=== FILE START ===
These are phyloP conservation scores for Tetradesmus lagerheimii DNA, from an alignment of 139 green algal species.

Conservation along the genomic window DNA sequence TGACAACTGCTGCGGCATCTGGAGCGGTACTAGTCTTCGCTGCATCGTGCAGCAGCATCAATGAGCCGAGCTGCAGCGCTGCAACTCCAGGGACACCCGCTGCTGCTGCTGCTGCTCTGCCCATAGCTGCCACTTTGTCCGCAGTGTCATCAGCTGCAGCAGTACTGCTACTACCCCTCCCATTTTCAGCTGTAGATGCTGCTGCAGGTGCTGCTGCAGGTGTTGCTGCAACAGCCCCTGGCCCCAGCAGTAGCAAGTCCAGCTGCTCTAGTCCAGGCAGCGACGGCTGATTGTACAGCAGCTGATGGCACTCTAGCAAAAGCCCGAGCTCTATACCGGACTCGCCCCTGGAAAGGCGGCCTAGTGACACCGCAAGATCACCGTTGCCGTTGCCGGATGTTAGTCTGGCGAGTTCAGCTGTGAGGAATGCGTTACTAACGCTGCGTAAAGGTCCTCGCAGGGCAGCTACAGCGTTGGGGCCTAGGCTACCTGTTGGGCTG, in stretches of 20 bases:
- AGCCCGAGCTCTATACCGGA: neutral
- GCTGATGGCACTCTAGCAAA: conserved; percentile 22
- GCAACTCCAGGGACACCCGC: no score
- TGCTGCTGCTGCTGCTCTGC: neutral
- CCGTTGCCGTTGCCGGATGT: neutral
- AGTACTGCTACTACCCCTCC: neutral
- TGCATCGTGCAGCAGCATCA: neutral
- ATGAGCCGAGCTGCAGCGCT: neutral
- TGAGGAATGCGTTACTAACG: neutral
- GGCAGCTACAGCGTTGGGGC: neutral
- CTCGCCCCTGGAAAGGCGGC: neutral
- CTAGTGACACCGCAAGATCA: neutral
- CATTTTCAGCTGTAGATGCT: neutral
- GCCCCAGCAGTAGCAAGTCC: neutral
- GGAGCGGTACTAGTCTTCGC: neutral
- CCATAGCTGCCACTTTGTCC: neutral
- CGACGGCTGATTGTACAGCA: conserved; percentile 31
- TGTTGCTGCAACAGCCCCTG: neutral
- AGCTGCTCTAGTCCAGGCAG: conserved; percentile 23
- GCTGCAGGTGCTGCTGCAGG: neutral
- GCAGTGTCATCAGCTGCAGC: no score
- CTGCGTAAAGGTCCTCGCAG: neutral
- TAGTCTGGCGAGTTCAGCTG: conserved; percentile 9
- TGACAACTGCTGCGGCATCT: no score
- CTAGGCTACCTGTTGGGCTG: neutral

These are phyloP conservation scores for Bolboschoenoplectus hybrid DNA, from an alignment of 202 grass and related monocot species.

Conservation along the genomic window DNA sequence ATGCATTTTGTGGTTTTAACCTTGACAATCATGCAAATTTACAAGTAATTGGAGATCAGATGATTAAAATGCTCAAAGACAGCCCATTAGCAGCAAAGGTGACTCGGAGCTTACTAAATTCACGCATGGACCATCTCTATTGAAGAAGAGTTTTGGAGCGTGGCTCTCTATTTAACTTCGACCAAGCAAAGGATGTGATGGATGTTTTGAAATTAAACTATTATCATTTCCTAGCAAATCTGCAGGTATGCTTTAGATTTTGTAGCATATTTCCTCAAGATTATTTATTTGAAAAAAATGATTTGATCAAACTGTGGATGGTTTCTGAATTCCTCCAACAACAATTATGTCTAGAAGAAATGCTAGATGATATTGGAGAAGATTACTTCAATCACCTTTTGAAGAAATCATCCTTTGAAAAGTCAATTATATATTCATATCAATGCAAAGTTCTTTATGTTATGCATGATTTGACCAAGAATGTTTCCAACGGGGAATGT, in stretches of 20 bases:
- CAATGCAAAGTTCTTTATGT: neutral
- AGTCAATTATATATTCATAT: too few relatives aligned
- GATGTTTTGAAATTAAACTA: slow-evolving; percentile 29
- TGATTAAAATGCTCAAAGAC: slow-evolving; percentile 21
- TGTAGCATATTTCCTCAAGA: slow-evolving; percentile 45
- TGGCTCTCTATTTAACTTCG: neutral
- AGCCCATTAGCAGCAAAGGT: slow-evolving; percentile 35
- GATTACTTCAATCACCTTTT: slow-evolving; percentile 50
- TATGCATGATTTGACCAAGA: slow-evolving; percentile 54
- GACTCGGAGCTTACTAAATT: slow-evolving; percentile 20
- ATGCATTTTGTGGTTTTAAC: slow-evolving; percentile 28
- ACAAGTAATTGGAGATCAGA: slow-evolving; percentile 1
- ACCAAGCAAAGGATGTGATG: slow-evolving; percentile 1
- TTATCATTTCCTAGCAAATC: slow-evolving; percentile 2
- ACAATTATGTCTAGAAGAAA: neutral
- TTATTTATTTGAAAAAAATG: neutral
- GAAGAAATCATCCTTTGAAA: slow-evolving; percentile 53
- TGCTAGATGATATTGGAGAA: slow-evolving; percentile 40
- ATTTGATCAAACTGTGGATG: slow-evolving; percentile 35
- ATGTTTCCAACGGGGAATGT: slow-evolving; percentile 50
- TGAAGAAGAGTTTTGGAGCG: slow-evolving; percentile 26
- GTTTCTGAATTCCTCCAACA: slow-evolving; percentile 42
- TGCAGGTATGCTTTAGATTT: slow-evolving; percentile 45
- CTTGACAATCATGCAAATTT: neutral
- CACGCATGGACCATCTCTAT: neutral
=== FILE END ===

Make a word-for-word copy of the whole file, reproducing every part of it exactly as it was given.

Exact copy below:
These are phyloP conservation scores for Tetradesmus lagerheimii DNA, from an alignment of 139 green algal species.

Conservation along the genomic window DNA sequence TGACAACTGCTGCGGCATCTGGAGCGGTACTAGTCTTCGCTGCATCGTGCAGCAGCATCAATGAGCCGAGCTGCAGCGCTGCAACTCCAGGGACACCCGCTGCTGCTGCTGCTGCTCTGCCCATAGCTGCCACTTTGTCCGCAGTGTCATCAGCTGCAGCAGTACTGCTACTACCCCTCCCATTTTCAGCTGTAGATGCTGCTGCAGGTGCTGCTGCAGGTGTTGCTGCAACAGCCCCTGGCCCCAGCAGTAGCAAGTCCAGCTGCTCTAGTCCAGGCAGCGACGGCTGATTGTACAGCAGCTGATGGCACTCTAGCAAAAGCCCGAGCTCTATACCGGACTCGCCCCTGGAAAGGCGGCCTAGTGACACCGCAAGATCACCGTTGCCGTTGCCGGATGTTAGTCTGGCGAGTTCAGCTGTGAGGAATGCGTTACTAACGCTGCGTAAAGGTCCTCGCAGGGCAGCTACAGCGTTGGGGCCTAGGCTACCTGTTGGGCTG, in stretches of 20 bases:
- AGCCCGAGCTCTATACCGGA: neutral
- GCTGATGGCACTCTAGCAAA: conserved; percentile 22
- GCAACTCCAGGGACACCCGC: no score
- TGCTGCTGCTGCTGCTCTGC: neutral
- CCGTTGCCGTTGCCGGATGT: neutral
- AGTACTGCTACTACCCCTCC: neutral
- TGCATCGTGCAGCAGCATCA: neutral
- ATGAGCCGAGCTGCAGCGCT: neutral
- TGAGGAATGCGTTACTAACG: neutral
- GGCAGCTACAGCGTTGGGGC: neutral
- CTCGCCCCTGGAAAGGCGGC: neutral
- CTAGTGACACCGCAAGATCA: neutral
- CATTTTCAGCTGTAGATGCT: neutral
- GCCCCAGCAGTAGCAAGTCC: neutral
- GGAGCGGTACTAGTCTTCGC: neutral
- CCATAGCTGCCACTTTGTCC: neutral
- CGACGGCTGATTGTACAGCA: conserved; percentile 31
- TGTTGCTGCAACAGCCCCTG: neutral
- AGCTGCTCTAGTCCAGGCAG: conserved; percentile 23
- GCTGCAGGTGCTGCTGCAGG: neutral
- GCAGTGTCATCAGCTGCAGC: no score
- CTGCGTAAAGGTCCTCGCAG: neutral
- TAGTCTGGCGAGTTCAGCTG: conserved; percentile 9
- TGACAACTGCTGCGGCATCT: no score
- CTAGGCTACCTGTTGGGCTG: neutral

These are phyloP conservation scores for Bolboschoenoplectus hybrid DNA, from an alignment of 202 grass and related monocot species.

Conservation along the genomic window DNA sequence ATGCATTTTGTGGTTTTAACCTTGACAATCATGCAAATTTACAAGTAATTGGAGATCAGATGATTAAAATGCTCAAAGACAGCCCATTAGCAGCAAAGGTGACTCGGAGCTTACTAAATTCACGCATGGACCATCTCTATTGAAGAAGAGTTTTGGAGCGTGGCTCTCTATTTAACTTCGACCAAGCAAAGGATGTGATGGATGTTTTGAAATTAAACTATTATCATTTCCTAGCAAATCTGCAGGTATGCTTTAGATTTTGTAGCATATTTCCTCAAGATTATTTATTTGAAAAAAATGATTTGATCAAACTGTGGATGGTTTCTGAATTCCTCCAACAACAATTATGTCTAGAAGAAATGCTAGATGATATTGGAGAAGATTACTTCAATCACCTTTTGAAGAAATCATCCTTTGAAAAGTCAATTATATATTCATATCAATGCAAAGTTCTTTATGTTATGCATGATTTGACCAAGAATGTTTCCAACGGGGAATGT, in stretches of 20 bases:
- CAATGCAAAGTTCTTTATGT: neutral
- AGTCAATTATATATTCATAT: too few relatives aligned
- GATGTTTTGAAATTAAACTA: slow-evolving; percentile 29
- TGATTAAAATGCTCAAAGAC: slow-evolving; percentile 21
- TGTAGCATATTTCCTCAAGA: slow-evolving; percentile 45
- TGGCTCTCTATTTAACTTCG: neutral
- AGCCCATTAGCAGCAAAGGT: slow-evolving; percentile 35
- GATTACTTCAATCACCTTTT: slow-evolving; percentile 50
- TATGCATGATTTGACCAAGA: slow-evolving; percentile 54
- GACTCGGAGCTTACTAAATT: slow-evolving; percentile 20
- ATGCATTTTGTGGTTTTAAC: slow-evolving; percentile 28
- ACAAGTAATTGGAGATCAGA: slow-evolving; percentile 1
- ACCAAGCAAAGGATGTGATG: slow-evolving; percentile 1
- TTATCATTTCCTAGCAAATC: slow-evolving; percentile 2
- ACAATTATGTCTAGAAGAAA: neutral
- TTATTTATTTGAAAAAAATG: neutral
- GAAGAAATCATCCTTTGAAA: slow-evolving; percentile 53
- TGCTAGATGATATTGGAGAA: slow-evolving; percentile 40
- ATTTGATCAAACTGTGGATG: slow-evolving; percentile 35
- ATGTTTCCAACGGGGAATGT: slow-evolving; percentile 50
- TGAAGAAGAGTTTTGGAGCG: slow-evolving; percentile 26
- GTTTCTGAATTCCTCCAACA: slow-evolving; percentile 42
- TGCAGGTATGCTTTAGATTT: slow-evolving; percentile 45
- CTTGACAATCATGCAAATTT: neutral
- CACGCATGGACCATCTCTAT: neutral